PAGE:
ENCINITAS — San Dieguito Union High School District’s new athletic training provider has come under fire by district parents for provisions in its contracts with its trainers that parents said create a conflict of interest.
The school district recently approved a contract with Kearny Mesa-based Rehab United to provide athletic training services for the district’s high school sports teams after parting ways with its longtime provider, the San Dieguito Sports Medicine Foundation, which is an offshoot of Gaspar Doctors of Physical Therapy.
The company contracts with independent athletic trainers to provide the services at the schools.
The contracts with the trainers contain provisions requiring the trainers to refer students with physical therapy or athletic screening needs to one of the company’s three facilities or have their contracts terminated.
The contracts also outline a compensation program in which trainers receive a 15 percent commission if they sign an athletics team up or the company’s other services, such as strength and conditioning programs or warm-up and injury prevention classes.
Parents argue that the clauses create conflicts of interest with trainers if they believe that another facility — or a hospital — would provide that student athlete with better injury care.
“The District has never informed parents that athletic trainers are contractually obligated to refer their injured athletes to Rehab United,” said Timothy Pickwell, a local attorney who has spearheaded the parent opposition to the contract.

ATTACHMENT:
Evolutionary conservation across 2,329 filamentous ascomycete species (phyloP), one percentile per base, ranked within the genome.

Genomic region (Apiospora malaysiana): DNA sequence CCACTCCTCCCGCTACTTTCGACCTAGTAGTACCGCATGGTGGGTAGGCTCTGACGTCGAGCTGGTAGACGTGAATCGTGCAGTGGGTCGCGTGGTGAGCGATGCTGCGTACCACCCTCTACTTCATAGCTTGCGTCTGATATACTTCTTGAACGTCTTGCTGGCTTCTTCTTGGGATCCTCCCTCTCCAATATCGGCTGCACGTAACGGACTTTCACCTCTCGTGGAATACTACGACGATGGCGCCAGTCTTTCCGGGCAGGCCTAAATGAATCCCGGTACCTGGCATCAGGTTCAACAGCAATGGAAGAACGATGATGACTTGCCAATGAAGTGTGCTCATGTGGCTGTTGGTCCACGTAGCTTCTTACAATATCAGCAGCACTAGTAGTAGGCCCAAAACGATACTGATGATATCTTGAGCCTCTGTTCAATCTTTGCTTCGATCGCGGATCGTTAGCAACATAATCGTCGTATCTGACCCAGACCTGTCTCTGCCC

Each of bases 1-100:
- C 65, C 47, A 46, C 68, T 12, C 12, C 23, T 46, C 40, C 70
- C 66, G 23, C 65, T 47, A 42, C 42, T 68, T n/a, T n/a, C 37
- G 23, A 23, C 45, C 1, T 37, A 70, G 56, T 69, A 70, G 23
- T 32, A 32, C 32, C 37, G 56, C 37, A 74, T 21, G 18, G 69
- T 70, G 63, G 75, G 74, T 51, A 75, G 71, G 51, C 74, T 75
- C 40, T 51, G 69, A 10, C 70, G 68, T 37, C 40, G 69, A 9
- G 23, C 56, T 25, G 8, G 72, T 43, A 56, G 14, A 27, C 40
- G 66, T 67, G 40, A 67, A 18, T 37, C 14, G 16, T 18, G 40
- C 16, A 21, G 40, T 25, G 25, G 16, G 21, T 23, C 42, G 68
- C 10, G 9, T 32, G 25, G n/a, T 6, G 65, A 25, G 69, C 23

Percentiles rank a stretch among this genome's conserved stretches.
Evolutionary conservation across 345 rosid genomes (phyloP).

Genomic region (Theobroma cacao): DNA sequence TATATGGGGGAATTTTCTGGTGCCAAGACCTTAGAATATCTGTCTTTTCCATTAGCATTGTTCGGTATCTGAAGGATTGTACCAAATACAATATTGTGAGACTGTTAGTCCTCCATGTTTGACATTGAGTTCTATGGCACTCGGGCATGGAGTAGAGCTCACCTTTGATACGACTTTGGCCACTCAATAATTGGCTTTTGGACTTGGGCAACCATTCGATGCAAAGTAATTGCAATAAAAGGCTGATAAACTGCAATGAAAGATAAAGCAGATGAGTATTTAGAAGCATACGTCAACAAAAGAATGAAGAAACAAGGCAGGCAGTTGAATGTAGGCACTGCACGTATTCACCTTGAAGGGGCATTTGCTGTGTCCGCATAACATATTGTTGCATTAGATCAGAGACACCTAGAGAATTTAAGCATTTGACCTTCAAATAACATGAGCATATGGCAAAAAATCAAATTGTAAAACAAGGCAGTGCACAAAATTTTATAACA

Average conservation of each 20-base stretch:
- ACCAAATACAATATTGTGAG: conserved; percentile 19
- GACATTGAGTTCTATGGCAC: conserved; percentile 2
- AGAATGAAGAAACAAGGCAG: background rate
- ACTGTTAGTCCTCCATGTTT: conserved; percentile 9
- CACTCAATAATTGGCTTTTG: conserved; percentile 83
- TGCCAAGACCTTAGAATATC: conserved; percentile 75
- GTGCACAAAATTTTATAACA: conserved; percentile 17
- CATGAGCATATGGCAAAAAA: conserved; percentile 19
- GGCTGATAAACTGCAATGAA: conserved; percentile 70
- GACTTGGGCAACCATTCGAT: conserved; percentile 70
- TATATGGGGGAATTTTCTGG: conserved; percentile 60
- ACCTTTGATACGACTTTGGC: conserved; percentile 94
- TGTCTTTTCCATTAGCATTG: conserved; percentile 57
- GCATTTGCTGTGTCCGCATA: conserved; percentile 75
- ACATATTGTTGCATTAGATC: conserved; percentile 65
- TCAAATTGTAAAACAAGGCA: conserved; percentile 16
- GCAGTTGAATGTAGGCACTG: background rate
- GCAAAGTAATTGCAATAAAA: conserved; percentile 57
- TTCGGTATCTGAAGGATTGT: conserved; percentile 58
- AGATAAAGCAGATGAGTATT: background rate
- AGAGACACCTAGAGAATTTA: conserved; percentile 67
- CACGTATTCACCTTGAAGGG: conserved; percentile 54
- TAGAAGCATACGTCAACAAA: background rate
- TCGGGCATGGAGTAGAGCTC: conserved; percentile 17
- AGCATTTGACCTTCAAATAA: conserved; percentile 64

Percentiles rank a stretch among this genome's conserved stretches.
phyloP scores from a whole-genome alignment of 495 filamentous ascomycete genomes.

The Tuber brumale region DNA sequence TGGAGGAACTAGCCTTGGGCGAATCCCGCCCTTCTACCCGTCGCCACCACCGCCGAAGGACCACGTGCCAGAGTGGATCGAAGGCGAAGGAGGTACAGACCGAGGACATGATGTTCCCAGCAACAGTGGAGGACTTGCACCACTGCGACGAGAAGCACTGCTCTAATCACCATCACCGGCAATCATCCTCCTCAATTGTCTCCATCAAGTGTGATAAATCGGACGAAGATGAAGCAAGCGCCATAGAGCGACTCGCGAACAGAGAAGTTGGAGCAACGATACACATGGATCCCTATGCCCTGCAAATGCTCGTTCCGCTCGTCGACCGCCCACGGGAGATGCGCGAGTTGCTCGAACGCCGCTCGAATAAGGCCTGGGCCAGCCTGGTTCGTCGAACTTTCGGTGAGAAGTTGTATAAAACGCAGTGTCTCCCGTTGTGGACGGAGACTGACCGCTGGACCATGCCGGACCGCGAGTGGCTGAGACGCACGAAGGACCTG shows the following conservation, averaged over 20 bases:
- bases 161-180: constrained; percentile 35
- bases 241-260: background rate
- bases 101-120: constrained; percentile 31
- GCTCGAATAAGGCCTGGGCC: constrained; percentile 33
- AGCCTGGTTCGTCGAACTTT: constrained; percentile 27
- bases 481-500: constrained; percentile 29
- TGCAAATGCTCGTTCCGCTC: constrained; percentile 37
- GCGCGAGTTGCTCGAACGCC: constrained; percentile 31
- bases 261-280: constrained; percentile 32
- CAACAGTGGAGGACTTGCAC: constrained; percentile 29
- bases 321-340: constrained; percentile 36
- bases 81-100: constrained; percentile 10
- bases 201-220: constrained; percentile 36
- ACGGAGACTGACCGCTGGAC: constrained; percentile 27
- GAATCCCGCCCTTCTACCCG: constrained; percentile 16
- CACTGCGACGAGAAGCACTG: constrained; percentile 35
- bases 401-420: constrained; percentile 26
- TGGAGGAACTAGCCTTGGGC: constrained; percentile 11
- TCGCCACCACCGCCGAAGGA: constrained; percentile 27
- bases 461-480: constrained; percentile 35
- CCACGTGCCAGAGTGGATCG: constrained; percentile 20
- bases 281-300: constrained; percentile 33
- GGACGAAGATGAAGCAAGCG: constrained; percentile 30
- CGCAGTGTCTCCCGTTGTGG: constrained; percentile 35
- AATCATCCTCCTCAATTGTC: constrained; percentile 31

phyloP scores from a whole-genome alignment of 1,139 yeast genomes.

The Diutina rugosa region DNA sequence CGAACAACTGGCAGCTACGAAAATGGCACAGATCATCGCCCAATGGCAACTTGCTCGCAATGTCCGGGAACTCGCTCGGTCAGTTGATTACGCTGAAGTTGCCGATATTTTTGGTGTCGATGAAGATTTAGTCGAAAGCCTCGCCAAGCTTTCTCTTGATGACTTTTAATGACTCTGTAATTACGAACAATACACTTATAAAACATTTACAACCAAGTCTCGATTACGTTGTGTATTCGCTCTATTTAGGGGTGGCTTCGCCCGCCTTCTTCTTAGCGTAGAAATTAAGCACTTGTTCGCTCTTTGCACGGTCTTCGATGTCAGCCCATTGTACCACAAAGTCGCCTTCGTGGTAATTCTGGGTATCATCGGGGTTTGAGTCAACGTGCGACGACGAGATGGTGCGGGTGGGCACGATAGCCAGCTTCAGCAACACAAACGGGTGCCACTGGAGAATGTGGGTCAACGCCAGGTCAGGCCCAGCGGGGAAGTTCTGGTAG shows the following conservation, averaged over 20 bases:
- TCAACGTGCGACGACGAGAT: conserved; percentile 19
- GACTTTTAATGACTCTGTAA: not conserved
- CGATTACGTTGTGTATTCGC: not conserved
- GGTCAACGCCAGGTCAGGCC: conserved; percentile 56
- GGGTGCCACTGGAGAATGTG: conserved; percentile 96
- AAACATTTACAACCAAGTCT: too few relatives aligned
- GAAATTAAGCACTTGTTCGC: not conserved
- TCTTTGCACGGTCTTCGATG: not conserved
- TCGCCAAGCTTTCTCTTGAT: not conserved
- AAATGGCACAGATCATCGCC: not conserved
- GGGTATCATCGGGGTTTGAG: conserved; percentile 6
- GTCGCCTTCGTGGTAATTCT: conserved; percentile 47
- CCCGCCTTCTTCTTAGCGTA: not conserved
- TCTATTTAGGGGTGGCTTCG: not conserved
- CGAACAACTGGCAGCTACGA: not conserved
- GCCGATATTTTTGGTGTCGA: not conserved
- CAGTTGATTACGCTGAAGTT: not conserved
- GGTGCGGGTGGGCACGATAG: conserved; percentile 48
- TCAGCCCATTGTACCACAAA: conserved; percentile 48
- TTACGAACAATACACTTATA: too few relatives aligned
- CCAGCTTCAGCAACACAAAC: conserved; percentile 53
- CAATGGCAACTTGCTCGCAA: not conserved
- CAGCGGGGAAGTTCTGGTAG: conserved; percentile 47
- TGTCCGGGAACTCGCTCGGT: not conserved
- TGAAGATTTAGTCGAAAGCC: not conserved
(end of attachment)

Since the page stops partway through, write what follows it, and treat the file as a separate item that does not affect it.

The parents were originally protesting the decision by Rehab United to part ways with the school’s longtime athletic trainer, Christina Scherr.
“It is unseemly that parents are being asked to fund athletic trainers, and then the athletic trainers are being compensated in part by how much ‘up-selling’ they can do on a campus,” Pickwell said.
Michael West is the principal at Jurupa Valley High School in Riverside County and the president of the California Athletic Trainers Association.
West said while the practice of trainers referring students to their training facilities is not uncommon; such a termination clause is unique and — along with the practice of receiving a commission for selling services — create conflicts of interest.
“It really hinders what your decision making as a professional would be,” West said. “In the deciding moment of whether to make a referral or a decision, if you are making the decision based on a financial interest, that by definition is a conflict of interest.”
School District officials said they were unaware of the contract language, as they deal directly with the company, and not the relationship between the company and the trainers. Once learning about it, officials said they asked Hill about it, and Hill told them the company has never enforced the termination clause.
Still, school officials said they would look to have Rehab United remove the language.
“We have had direct conversations with them about the contracts and Bryan (Hill, co-founder and president of Rehab United) has assured us that he has reinforced with trainers many times that they are not being evaluated on that scale,” said Eric Dill, the school district’s associate superintendent of business services. “But it is something we will work with him on to remove those clauses so there is no question about it, and I think he would be open to that.”
Dill also said that parents met with Hill and district staff to express their concerns on Wednesday, and made some headway about potentially bringing Scherr back to the high school, but no decision had been reached.
The Coast News attempted to call Hill about the contract language, but he did not return the calls at the time of publication.